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San Diego UI/UX Designer Joined 6 months ago
I prefer Figma over Sketch but I can see why Sketch is still powerful. It still has the most integrations. Any other supporting tool you use will 99% of the time support Sketch files.
Thanks for the insight! What did you say when reaching out to recruiters? Was it short and simple or did it act more like a cover letter?
As a designer, I don't find them very useful but I imagine that the target audiences are more so for prospective clients and partners. "Hey look at what we've done for this big client! You can be like this too". So it strikes me as more of a marketing tactic than anything. If you're looking for more in depth material, I would suggest following designers/design teams on Medium. For example: https://medium.com/google-design/evolution-of-android-homescreen-and-navigation-bad189d536f2
I was working in a Figma document today and went to link some screens, when the video tutorial popped up - I was very surprised. FINALLY! No other design tool has this. We don't have to suffer anymore
I use Figma 80% of the time and Sketch the rest (slowly but surely transitioning over). Zero Height does not currently support a Figma integration but that's one of the known shortcomings with any application that is not Sketch. Sketch has been the industry standard for awhile so it makes sense that they have more support and integrations at the moment. I haven't heard of any tools that integrate with Figma besides Zeplin, nevertheless, a Design System Documentation tool integrating with Figma.
With that said, it's quite simple to transfer Figma -> Sketch although cumbersome depending on how many components you're trying to transfer.
Someone else posted a similar question recently and a few comments came back with https://zeroheight.com/. I've been working on our Design system for over a year now and once I played around with Zero Height, I wish I had found out about this tool sooner.
I helped spearhead the search for an intern earlier this year as well as our research program so it sounds like I’m on the right track!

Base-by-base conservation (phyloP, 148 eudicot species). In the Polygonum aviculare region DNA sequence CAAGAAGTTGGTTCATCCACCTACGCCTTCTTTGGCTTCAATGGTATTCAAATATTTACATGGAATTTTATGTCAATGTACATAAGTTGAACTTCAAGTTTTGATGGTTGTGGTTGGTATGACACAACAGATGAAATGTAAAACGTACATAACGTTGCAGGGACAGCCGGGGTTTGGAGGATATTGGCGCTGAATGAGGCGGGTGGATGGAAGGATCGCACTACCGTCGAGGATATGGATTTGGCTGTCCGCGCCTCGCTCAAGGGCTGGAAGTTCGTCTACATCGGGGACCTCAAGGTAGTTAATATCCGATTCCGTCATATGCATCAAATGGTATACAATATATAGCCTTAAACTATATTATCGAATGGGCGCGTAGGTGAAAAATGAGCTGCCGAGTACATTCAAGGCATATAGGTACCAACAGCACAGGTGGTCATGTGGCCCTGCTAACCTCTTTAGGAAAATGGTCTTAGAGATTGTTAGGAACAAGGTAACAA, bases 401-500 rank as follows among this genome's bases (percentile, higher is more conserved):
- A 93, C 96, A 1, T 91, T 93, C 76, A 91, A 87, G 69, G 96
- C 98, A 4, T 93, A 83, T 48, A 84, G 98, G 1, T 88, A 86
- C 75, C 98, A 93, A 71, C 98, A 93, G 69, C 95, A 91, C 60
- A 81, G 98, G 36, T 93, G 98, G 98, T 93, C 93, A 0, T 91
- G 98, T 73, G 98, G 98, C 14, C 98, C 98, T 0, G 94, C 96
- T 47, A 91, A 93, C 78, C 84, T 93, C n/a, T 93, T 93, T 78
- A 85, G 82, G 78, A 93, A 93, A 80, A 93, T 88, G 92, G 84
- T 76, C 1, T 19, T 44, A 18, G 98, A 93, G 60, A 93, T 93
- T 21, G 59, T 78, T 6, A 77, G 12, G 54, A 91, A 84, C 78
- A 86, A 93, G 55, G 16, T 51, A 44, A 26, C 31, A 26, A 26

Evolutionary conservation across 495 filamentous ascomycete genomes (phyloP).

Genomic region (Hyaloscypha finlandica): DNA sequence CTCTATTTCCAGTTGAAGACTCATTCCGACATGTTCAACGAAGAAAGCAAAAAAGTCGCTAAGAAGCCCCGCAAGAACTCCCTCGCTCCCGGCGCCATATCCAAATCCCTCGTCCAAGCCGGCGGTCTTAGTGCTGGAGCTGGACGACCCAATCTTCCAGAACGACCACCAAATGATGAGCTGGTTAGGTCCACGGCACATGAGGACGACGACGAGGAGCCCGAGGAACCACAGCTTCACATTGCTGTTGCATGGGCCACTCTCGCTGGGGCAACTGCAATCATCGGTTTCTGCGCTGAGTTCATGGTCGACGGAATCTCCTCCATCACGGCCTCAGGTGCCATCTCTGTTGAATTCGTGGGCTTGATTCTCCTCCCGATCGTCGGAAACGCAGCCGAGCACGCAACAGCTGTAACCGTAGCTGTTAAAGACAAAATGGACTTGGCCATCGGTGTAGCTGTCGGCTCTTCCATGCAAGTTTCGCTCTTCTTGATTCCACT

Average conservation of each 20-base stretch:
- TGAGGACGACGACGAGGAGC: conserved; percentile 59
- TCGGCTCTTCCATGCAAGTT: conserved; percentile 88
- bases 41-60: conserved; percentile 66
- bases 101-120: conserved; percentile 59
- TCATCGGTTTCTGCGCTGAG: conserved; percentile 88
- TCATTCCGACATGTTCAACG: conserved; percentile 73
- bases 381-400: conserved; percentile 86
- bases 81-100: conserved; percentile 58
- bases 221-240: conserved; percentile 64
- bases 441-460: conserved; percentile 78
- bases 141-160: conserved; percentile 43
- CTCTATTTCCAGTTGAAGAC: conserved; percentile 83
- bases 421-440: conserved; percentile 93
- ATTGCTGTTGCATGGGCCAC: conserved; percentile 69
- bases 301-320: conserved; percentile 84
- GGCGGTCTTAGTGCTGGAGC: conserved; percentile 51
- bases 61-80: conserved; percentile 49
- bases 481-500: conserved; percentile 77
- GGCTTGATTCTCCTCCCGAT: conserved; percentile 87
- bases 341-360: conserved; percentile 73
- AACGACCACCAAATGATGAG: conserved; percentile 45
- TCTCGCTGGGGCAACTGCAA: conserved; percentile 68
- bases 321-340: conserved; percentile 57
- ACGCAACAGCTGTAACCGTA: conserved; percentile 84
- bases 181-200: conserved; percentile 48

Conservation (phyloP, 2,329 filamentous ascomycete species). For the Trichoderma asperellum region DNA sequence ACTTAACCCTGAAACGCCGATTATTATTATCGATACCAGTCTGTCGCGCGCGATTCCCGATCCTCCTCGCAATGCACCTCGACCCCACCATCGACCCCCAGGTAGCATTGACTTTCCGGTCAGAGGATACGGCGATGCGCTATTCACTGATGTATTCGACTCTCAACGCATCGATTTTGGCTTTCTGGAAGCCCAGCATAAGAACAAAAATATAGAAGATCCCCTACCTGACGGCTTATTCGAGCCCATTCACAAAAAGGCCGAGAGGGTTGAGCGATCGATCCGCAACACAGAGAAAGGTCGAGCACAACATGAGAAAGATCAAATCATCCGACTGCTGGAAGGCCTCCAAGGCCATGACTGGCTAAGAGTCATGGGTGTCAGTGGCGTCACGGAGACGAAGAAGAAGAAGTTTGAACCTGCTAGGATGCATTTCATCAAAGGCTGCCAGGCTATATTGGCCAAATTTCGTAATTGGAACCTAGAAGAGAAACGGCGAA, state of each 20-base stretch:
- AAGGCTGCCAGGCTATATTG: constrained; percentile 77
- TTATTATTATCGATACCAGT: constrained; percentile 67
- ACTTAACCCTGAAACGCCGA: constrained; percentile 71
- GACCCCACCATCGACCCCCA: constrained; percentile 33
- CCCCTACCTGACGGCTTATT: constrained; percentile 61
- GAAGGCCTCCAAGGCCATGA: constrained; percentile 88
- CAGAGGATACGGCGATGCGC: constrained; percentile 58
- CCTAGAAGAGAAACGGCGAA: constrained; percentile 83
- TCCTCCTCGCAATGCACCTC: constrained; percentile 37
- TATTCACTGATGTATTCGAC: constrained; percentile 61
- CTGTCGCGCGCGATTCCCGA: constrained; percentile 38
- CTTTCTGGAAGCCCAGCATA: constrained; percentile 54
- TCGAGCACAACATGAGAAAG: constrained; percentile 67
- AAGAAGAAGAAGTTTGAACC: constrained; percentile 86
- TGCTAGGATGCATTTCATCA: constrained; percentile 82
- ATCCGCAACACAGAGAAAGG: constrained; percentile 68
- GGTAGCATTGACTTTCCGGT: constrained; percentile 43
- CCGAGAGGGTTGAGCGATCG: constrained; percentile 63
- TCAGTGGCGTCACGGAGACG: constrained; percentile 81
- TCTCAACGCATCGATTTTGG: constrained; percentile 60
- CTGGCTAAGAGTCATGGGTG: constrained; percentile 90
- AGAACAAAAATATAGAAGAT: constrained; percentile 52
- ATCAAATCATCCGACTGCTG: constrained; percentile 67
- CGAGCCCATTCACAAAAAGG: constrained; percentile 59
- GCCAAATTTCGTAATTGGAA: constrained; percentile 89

I’m constantly asking myself that and learning new skills all the time. I’m at a point where growing and learning is just the default/second nature. It’s true that titles aren’t an accurate representation of a person’s skills but it still holds value in today’s world as it is an indicator of what responsibilities get thrown at you, your pay, how colleagues/clients respond to you, etc. But to your point, it sounds like a Senior Designer is just a “better designer”.
Can you please elaborate on what you mean by “start designing like one”? As you said in the beginning of your post, you’re a Senior but there are intermediate designers who could run circles around you. So what exactly separates a Senior from everyone else if it’s just a title? You touched upon it a little bit (hiring, buying fonts, etc.) but I’m more curious about how they design differently.
Your post reminded me why I feel that my next step is to gain that title. I imagine there’s many reasons why anyone would want that title and to your point, if it’s a raise then simply ask for a raise. It’s always a good idea to really think about why we want things.
When I ask myself 5 times “why I want to be a senior”, it boils down to getting treated/respected the same as my Senior colleagues. I feel like my colleagues ideas are weighted more because of their titles/they’ve been there longer.
I agree that our work speaks for itself. If you’re good, people will see that.
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